| 11:30 pm on Jun 2, 2011 (gmt 0)|
As long as you put "rel=nofollow" on the link Google won't care.
| 7:55 am on Jun 3, 2011 (gmt 0)|
|As long as you put "rel=nofollow" on the link Google won't care. |
And anyone who owns a website (newbies, ...) are supposed to know Google's "internet laws"? Google doesn't own the internet. Google is simply a company that used to run a good search engine.
| 8:07 am on Jun 3, 2011 (gmt 0)|
|Google doesn't own the internet. |
Google never said so either. But if you want to play with Google, Google has a few rules.
Most banner ads however are usually rotating with others and a link without nofollow wouldn't have the power to influence its algorithm as much as a stable text link, so I don't think they care as much.
| 10:50 pm on Jun 3, 2011 (gmt 0)|
I've run into a bunch of smallish regional news sites that sell both text and banner ads without any nofollow. In fact, I don't think they even know about it!
Google seems to ignore them in ranking as well as not penalizing for the practice. In other words, Google just applies their own "internal nofollow" even though its not there in the code. I wouldn't absolutely depend on this effect, but I do see it happening. In fact, when the rel="nofollow" was first announced, Google did say they already used this approach internally and were now making it available to webmasters.
| 11:47 pm on Jun 3, 2011 (gmt 0)|
|Google seems to ignore them in ranking as well as not penalizing for the practice. |
WMTs smacked ads on my site for "selling links" without the nofollow, i had to add it and beg for reinclusion.
Just because some get away with it doesn't mean you should try, it can bite you.
| 12:23 am on Jun 4, 2011 (gmt 0)|
So does this only apply to home page ads?
What about the website who has a resource page (or links page) and has some interesting categories and each category has link going out to other websites with out the nofollow tag. Is there a chance for a penalty?
Also if you get a penalty would the servarity of penalty depend on how many links you had going out ? Would your site just take a small dip on serps or would they toss it out of the results all together.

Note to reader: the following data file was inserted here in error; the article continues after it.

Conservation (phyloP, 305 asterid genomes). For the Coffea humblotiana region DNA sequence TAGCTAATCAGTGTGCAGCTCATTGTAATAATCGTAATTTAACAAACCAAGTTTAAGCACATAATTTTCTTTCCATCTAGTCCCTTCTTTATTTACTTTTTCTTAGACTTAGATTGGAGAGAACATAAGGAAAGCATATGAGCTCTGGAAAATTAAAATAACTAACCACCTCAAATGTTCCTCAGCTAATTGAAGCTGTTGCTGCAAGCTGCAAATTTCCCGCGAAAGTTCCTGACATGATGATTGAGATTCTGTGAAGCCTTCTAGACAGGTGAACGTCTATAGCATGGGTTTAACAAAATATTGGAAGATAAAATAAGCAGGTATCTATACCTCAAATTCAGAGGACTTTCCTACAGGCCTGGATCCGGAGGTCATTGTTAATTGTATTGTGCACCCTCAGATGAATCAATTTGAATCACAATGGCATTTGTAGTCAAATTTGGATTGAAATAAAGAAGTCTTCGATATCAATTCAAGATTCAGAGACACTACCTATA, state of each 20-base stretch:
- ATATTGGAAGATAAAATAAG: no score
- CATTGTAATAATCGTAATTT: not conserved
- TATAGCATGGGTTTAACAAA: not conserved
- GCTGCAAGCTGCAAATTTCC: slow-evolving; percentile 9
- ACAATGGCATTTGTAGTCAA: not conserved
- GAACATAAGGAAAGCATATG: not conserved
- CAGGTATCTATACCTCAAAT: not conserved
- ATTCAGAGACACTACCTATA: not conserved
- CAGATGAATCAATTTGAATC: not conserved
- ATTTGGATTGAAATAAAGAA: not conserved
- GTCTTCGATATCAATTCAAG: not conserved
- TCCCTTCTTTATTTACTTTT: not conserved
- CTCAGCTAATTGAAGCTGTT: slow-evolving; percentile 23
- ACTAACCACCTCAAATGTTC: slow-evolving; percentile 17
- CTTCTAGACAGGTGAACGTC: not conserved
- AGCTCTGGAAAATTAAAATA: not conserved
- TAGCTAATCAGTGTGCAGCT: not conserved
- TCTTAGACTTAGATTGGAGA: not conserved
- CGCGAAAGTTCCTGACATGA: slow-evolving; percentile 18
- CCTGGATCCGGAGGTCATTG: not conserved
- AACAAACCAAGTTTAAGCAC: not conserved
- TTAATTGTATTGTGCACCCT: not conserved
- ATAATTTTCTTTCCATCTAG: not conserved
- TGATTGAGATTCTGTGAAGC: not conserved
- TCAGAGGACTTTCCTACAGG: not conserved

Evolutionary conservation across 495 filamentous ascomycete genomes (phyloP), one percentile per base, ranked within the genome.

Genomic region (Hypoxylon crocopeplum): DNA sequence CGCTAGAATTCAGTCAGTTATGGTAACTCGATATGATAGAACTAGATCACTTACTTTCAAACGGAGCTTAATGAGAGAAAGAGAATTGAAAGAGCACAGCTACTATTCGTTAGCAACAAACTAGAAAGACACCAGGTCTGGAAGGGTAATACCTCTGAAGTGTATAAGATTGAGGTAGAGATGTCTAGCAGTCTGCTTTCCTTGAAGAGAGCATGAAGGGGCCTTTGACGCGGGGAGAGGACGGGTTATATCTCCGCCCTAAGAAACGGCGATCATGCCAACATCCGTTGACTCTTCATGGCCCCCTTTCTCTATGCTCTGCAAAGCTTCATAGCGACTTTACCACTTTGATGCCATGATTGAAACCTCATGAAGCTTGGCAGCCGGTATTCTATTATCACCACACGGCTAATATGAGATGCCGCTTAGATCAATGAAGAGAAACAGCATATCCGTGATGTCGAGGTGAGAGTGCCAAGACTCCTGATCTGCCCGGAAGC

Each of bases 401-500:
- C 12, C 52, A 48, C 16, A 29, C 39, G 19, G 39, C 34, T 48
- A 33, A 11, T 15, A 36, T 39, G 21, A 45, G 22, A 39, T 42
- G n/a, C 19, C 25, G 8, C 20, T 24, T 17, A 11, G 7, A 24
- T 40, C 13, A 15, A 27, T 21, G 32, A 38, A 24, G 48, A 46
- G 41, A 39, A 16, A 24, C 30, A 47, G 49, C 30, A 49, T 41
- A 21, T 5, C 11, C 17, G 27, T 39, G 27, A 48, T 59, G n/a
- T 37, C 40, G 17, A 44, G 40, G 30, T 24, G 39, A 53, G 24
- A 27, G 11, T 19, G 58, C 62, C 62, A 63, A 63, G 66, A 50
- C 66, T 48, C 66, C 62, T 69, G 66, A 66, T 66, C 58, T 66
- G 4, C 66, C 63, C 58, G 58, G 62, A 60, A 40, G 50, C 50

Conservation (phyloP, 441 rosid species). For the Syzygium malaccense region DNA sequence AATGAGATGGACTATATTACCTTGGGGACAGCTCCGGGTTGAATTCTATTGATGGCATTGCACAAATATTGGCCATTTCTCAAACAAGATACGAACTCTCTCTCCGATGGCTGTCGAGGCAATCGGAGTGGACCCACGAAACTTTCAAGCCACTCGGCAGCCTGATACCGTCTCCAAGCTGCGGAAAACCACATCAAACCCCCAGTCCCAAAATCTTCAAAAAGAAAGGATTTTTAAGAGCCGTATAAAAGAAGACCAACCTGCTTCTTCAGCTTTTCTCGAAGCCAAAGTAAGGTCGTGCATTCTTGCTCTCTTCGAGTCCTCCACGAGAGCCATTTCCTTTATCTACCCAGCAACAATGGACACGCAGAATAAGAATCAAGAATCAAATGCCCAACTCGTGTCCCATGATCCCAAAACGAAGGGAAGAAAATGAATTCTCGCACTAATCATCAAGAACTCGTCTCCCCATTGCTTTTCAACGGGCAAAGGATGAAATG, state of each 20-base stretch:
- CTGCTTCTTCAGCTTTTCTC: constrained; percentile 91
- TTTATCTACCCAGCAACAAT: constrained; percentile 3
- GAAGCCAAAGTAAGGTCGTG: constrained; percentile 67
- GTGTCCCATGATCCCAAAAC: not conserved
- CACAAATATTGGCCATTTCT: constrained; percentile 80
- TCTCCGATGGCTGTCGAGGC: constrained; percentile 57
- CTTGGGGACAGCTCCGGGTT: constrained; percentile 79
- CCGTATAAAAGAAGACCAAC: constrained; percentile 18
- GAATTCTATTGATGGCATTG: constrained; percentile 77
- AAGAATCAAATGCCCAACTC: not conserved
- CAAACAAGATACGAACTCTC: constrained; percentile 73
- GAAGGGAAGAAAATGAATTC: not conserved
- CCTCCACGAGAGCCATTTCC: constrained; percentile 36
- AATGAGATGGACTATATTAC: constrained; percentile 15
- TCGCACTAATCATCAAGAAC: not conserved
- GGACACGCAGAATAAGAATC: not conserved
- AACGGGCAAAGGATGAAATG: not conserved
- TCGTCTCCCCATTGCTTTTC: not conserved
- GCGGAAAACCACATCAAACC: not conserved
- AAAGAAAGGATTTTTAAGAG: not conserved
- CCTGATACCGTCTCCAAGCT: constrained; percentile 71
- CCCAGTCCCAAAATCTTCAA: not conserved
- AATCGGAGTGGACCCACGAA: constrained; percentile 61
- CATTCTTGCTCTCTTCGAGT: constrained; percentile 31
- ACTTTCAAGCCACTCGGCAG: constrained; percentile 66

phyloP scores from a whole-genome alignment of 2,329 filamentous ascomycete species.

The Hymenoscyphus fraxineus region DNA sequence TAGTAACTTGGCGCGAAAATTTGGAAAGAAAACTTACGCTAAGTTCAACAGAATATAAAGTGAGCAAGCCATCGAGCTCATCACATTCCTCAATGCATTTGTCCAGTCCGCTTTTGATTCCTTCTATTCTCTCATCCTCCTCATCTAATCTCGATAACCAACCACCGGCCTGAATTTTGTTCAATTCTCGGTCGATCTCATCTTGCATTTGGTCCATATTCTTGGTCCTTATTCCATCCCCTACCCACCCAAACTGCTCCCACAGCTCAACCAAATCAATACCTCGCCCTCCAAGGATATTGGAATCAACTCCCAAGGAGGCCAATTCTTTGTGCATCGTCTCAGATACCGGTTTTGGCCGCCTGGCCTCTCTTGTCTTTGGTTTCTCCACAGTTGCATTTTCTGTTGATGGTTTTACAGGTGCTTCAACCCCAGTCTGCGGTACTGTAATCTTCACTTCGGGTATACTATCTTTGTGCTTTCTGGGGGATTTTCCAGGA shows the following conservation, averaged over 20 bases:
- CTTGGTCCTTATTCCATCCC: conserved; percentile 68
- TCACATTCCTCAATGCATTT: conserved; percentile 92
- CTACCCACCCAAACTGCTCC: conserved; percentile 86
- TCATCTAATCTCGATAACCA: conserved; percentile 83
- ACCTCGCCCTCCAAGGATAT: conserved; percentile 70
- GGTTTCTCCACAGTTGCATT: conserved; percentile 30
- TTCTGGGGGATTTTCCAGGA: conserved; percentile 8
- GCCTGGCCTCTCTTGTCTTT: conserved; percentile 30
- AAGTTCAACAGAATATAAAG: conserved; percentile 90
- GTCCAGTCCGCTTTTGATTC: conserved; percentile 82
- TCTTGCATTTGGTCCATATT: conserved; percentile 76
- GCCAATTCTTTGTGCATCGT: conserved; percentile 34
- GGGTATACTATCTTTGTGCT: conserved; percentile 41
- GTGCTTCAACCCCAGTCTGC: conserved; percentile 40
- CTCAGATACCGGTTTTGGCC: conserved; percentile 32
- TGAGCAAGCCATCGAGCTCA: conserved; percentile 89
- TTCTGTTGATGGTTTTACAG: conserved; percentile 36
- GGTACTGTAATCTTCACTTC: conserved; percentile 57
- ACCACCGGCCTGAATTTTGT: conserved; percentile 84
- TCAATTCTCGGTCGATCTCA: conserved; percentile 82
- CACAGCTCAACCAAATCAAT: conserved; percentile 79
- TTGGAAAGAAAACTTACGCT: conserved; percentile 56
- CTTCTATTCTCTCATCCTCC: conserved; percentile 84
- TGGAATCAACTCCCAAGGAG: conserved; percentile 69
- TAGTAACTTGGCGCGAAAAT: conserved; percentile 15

Chrisv1963 makes a good point about newbies.
| 12:23 am on Jun 4, 2011 (gmt 0)|
I thought google wanted paid text links marked as "nofollow" because there was no way for them to determine what was paid and what wasn't...why can't they determine that banner links are ads with or without nofollow?
| 7:04 am on Jun 4, 2011 (gmt 0)|
I was under the impression that Google treated text links and banner links differently, and that those people who contact me offering to buy a TEXT link were trying to do me harm.
| 10:53 am on Jun 4, 2011 (gmt 0)|
When a link is added to your site, it is effectively an advertisement. When a visitor clicks on it and is redirected to the advertisers website.
Similarly when you click on a Google Adwords ad link, you are also redirected to the advertisers website.
Same end result.
| 8:58 pm on Jun 4, 2011 (gmt 0)|
|When a link is added to your site, it is effectively an advertisement. |
Algorithmically, at least, this is exactly backwards. There's an important distinction that should be made...
When a link is added to your site, Google would like to treat it algorithmically as a reference or recommendation.
When a paid or advertising link, or comment spam is added to your site, in Google's eyes it no longer is a recommendation. It's an advertisement... and, for understandable algorithmic reasons, Google wants to keep paid recommendations and editorial recommendations separate.
Google doesn't think so, and the FTC doesn't think so. Ads are identified as such in most media.
That said, Google isn't straining to make its top AdWords results contrast significantly (in a visual way) from its organic serps. Google does understand human behavior, even if it's not always saintly itself. ;)